Spill relief well weeks away, hurricane hinders cleanup

A relief well that might divert the gushing Gulf of Mexico oil leak is still weeks from completion, a top United States official said on Wednesday, as the season’s first Atlantic hurricane disrupted cleanup efforts.

Hurricane Alex was delaying BP Plc’s plans to boost containment capacity at its leaking undersea well and threatening to push more oil-polluted water onto US shores.

A relief well, one of two being drilled, is less than 330m from its target but will still take several weeks to reach the spewing oil pipe, US Interior Secretary Ken Salazar told the country’s lawmakers.

Speaking at a House of Representatives Resources Committee hearing, Salazar said the relief well was now just over 17 000 feet deep and it had a target depth of almost 18 000 feet.

The Gulf oil spill disaster is in its 72nd day, with environmental and economic costs to tourism, wildlife, fishing and other industries mounting and the future of BP, the London-based energy giant, far from clear.

Local residents are braced for heavy rains and flooding from Alex, which strengthened into a Category 1 hurricane late on Tuesday and could become a more powerful Category 2 on Wednesday. The storm was on track to make landfall near the Texas-Mexico border late on Wednesday.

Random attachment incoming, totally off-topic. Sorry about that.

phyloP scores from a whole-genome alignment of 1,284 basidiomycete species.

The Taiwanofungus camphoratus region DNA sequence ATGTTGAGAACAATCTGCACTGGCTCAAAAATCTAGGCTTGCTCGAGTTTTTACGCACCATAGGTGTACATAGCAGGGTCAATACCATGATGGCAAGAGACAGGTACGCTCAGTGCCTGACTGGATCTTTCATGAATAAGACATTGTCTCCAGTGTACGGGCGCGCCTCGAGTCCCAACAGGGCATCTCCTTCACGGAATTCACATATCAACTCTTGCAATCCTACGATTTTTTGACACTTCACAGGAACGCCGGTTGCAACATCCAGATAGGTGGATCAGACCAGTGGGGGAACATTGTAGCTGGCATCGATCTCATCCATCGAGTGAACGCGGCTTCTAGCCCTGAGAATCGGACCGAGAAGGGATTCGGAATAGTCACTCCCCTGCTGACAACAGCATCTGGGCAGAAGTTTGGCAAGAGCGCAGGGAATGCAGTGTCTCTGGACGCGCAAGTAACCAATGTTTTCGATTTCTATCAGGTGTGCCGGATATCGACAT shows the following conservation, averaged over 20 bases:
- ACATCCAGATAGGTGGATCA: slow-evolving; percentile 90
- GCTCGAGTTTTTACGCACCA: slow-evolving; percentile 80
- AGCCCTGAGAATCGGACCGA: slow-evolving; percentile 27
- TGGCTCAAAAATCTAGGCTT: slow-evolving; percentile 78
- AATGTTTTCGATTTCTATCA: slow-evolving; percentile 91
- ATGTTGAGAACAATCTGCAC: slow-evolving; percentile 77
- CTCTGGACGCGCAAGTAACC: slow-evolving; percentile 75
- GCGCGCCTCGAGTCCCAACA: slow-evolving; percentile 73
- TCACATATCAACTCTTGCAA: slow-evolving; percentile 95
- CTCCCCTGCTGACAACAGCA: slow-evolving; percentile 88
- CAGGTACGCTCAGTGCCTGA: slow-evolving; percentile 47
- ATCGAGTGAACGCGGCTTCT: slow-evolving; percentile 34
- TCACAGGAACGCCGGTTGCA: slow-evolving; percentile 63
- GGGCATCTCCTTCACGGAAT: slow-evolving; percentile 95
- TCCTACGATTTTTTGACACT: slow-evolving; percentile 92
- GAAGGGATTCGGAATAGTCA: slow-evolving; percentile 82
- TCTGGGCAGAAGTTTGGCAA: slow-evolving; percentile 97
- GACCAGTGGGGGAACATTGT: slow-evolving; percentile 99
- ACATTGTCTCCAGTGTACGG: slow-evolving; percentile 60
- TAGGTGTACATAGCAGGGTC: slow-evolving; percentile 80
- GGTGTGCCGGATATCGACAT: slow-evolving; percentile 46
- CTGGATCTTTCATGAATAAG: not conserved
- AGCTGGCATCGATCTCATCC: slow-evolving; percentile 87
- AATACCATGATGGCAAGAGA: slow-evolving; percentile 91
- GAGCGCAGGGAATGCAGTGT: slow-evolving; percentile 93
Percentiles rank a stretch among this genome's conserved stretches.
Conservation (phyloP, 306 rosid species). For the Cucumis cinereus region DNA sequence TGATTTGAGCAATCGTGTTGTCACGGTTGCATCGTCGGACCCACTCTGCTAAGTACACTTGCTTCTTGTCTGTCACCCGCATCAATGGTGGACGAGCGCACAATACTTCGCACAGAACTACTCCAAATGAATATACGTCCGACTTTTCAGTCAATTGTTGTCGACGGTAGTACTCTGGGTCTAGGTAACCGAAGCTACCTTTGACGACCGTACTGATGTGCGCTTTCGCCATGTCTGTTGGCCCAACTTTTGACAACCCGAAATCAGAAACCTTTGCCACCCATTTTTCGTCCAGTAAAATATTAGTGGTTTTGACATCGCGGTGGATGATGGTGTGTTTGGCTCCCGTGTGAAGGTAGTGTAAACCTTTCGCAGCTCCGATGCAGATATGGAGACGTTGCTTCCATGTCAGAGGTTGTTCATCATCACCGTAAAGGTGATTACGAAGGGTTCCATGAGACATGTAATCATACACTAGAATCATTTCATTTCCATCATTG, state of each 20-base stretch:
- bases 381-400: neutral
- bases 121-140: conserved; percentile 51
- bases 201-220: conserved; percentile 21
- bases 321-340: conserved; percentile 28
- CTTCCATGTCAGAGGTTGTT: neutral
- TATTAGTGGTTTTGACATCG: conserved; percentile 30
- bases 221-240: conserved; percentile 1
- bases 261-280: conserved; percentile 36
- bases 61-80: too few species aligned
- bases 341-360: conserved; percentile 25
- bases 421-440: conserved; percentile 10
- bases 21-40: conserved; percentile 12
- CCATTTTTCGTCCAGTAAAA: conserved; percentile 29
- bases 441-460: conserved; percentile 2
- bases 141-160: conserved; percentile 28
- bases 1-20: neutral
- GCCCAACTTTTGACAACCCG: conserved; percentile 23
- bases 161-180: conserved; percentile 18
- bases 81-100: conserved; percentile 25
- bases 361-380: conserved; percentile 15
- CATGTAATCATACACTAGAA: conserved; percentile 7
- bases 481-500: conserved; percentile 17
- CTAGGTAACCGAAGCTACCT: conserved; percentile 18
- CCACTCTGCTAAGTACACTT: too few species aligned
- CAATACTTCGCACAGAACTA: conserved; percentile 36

International help
With strong winds, waves as high as 4m and heavy rains on the way, officials said controlled burns of oil on the ocean, flights spraying dispersant chemicals and booming operations were on hold.

The State Department said it would accept offers of help from a dozen countries and international agencies to contain and clean up the spill, including two high-speed skimmers and a fire containment boom from Japan.

A US Senate committee voted on Wednesday to eliminate limits on liability that oil companies would face for damages stemming from offshore spills like the one in the Gulf.

Currently, companies enjoy a $75-million cap for compensating local communities for economic losses and for cleaning up environmental damage, although BP has agreed to a special $20-billion compensation fund.

BP shares were up 3% in early New York trade on Wednesday after sharp gains earlier in London, where traders citing renewed talk that it could encourage a bid from ExxonMobil.—Reuters

(Additional reporting by Cyntia Barrera Diaz in Mexico City, Ernest Scheyder in Bay Baptiste, Louisiana, Leigh Coleman in Ocean Springs, Mississippi; Joshua Schneyer and Ryan Vlastelica in New York; writing by Ros Krasny and Jerry Norton; Editing by Paul Simao)

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